#7

Blogging has helped me confront imposter syndrome.

So far, I've been framing the blog posts in this series as lessons I've learned. I've tried to be as authoritative as possible. I've used self-deprecation and dry humor to try to get my point across. Some people have understood my intent, and some haven't, and this has left me questioning how good I am at reflecting in a manner that's productive for myself and for my readers. If people don't understand my humor, am I fraud at expressing myself, even on a public medium like a blog? Or, I could draw an even more dire conclusion: that everyone sees through my humor and knows that some of this self-deprecation is actually serious. 

Imposter syndrome is not a new term for most people who work in academia. Over time, it has permeated other areas of my life (or perhaps it's the other way around?). I've felt it on and off throughout the years as a teacher, and I've felt it when I try to prove that I'm worthy of the passions I ascribe to. One area where my imposter syndrome really comes out is when I talk to other science fiction nerds. I got into the sci fi genre rather late in life after taking a science fiction comp lit class in college. For this reason, I didn't watch Firefly, Star Trek, or Stargate until my mid-twenties. To this day, I continue to read so many genres that I still frequently fall behind on what's current in sci fi pop culture. I get stressed out by how many books I still have to read and shows I've left unwatched. What if other writers know just how little I know about the writers I'm supposed to know? I've never read Tolstoy or Proust. Infinite Jest sits on my bookshelf infinitely jesting about how I'm never going to read it. 

It gets worse. Science fiction people, cover your eyes: I've only finished one book in the Foundation series. I don't like Doctor Who. At book clubs, I would say that there are one in five times when I nod my head and pretend that I've heard of a certain author just to avoid sounding stupid. I'm admitting this in the hopes that more of you will come forward. Am I the only reading imposter?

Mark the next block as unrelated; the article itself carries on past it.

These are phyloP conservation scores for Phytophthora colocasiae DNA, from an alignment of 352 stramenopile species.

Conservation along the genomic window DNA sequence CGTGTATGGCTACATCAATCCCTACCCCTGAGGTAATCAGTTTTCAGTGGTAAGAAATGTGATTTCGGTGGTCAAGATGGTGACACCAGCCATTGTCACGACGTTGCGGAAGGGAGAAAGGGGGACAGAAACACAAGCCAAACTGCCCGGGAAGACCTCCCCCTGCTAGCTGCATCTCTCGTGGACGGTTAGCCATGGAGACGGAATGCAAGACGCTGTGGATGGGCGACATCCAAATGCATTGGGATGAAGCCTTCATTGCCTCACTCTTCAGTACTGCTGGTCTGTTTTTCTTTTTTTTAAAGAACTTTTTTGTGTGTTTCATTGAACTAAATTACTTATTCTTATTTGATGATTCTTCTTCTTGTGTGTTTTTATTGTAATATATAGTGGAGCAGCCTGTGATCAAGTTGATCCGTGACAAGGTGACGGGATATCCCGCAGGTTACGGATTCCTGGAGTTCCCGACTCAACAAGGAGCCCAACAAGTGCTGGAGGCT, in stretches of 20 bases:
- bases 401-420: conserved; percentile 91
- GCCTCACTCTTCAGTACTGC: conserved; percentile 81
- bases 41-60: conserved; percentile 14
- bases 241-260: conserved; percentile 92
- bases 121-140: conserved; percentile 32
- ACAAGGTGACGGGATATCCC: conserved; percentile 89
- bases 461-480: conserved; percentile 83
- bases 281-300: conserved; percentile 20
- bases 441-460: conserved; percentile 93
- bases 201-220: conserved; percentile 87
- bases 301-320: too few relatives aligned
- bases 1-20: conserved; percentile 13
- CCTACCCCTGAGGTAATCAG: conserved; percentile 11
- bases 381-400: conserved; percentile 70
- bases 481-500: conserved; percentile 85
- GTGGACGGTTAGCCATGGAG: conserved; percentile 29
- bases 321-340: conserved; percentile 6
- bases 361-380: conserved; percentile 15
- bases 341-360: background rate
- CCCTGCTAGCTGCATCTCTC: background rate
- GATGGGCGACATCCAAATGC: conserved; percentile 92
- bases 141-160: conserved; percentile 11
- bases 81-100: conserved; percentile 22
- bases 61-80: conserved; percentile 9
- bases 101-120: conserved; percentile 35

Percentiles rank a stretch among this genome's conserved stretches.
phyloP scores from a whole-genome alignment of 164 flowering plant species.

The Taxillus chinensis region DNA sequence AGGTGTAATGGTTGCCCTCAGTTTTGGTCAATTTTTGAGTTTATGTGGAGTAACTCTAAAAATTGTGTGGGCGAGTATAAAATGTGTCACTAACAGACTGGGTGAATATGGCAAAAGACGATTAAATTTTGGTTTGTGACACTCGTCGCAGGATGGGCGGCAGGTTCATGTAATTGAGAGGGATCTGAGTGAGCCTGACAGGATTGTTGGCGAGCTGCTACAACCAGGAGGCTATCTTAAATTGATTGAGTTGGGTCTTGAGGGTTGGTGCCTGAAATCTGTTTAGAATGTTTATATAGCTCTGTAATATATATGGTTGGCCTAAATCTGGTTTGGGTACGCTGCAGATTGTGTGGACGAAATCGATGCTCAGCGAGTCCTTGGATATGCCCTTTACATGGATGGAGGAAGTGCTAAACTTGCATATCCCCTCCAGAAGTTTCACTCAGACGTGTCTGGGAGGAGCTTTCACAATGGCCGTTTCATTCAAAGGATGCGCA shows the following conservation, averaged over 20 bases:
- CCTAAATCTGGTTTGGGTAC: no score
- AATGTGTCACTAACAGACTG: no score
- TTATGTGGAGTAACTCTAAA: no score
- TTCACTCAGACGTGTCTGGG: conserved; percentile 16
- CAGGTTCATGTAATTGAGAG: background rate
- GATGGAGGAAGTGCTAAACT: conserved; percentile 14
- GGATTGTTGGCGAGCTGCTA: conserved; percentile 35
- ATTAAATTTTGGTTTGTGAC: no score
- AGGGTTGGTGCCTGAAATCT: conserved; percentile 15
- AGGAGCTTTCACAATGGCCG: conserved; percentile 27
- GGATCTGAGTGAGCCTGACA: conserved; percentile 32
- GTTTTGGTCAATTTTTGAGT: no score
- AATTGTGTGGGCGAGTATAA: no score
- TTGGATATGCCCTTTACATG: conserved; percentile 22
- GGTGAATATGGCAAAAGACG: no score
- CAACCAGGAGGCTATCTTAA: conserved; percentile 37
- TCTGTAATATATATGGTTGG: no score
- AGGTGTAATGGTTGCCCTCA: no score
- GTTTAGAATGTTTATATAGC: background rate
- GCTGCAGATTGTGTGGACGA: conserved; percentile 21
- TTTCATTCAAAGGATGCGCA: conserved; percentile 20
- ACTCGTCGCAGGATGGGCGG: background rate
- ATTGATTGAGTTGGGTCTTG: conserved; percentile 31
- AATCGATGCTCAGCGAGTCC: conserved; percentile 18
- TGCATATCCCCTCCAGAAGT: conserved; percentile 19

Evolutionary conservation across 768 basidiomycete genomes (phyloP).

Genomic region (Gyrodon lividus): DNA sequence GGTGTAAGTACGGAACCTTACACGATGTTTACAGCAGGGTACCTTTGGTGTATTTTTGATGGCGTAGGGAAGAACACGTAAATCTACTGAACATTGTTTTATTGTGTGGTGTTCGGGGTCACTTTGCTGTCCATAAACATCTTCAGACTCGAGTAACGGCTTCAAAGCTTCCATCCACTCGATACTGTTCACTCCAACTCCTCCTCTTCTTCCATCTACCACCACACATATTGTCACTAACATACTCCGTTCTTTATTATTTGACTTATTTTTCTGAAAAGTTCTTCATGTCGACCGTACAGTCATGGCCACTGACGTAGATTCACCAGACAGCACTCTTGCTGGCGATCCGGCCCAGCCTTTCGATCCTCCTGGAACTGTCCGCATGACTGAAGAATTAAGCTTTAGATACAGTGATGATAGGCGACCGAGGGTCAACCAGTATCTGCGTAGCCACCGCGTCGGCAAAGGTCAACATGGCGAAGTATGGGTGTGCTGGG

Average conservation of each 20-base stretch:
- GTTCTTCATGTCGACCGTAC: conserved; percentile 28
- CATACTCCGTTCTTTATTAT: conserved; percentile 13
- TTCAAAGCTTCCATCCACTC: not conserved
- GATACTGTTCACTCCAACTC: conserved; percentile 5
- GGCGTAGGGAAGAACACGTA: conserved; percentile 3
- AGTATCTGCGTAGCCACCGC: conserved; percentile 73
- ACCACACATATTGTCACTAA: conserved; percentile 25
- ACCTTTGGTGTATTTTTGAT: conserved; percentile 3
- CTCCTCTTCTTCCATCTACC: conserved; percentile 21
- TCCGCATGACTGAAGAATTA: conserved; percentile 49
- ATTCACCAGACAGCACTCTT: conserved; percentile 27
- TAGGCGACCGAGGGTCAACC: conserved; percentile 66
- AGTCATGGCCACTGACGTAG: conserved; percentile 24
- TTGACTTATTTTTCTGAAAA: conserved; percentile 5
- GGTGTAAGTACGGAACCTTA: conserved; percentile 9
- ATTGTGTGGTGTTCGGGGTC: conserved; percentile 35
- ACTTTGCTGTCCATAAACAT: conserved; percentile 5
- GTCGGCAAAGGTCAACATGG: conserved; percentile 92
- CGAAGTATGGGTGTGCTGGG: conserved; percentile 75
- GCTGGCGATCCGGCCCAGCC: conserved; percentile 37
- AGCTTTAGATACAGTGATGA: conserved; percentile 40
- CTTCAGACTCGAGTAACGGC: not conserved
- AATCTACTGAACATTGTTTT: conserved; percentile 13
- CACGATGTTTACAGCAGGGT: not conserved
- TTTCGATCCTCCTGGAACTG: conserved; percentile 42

In academia, I feel like an imposter in a vastly different way. It's not so much about a lack of what I know, but a feeling that I lack innovation in the things I do know. I always feel that the research-backed opinions I have to share in meetings and at conferences are obvious. When will people get tired of talking about scaffolding and using authentic texts in English language teaching? How many times can I wax poetic about corrective feedback before someone figures out that I'm basically quoting one book that really stuck out to me throughout the years? I wonder when it's going to come out that I've never taken a stats course, or when people will be disappointed that I'm a language educator who only speaks 2.5 languages, and unexceptionally at that? 

Yet I feel confident talking about weight lifting and nutrition, and I don't shy away from scientific conversations about how to improve at running. I think these topics feel safer because nutrition feels highly subjective (even though it's not, from a strict energy in, energy out perspective) and I can argue my way out of any corner by saying that "what works for me might not work for you." I can't exactly use that same retort when someone asks me why I haven't read the Game of Thrones series yet, breaking my own rule about always reading books before watching their corresponding shows. It's usually these same people who don't know who Philip K. Dick is, to which I breathe a huge sigh of relief. We're all pretending that we know our shit, but even if we become experts on certain topics, there are lifetimes of information to know. 

I saw an interesting tip online about how to overcome imposter syndrome. It was suggested that people suffering from it write the most insane beliefs and thoughts they had, but not show them to anyone. Voice your frauds to you and you alone.

But this is a public blog, so what would be the fun if I didn't show you what I wrote?

Here it is. My list of biggest frauds, my most insane beliefs, and my weirdest hang-ups. In retrospect, I was surprised to find that most of them were not, in fact, related to academics or writing, but to things that aren't all that important to my self-proclaimed areas of expertise.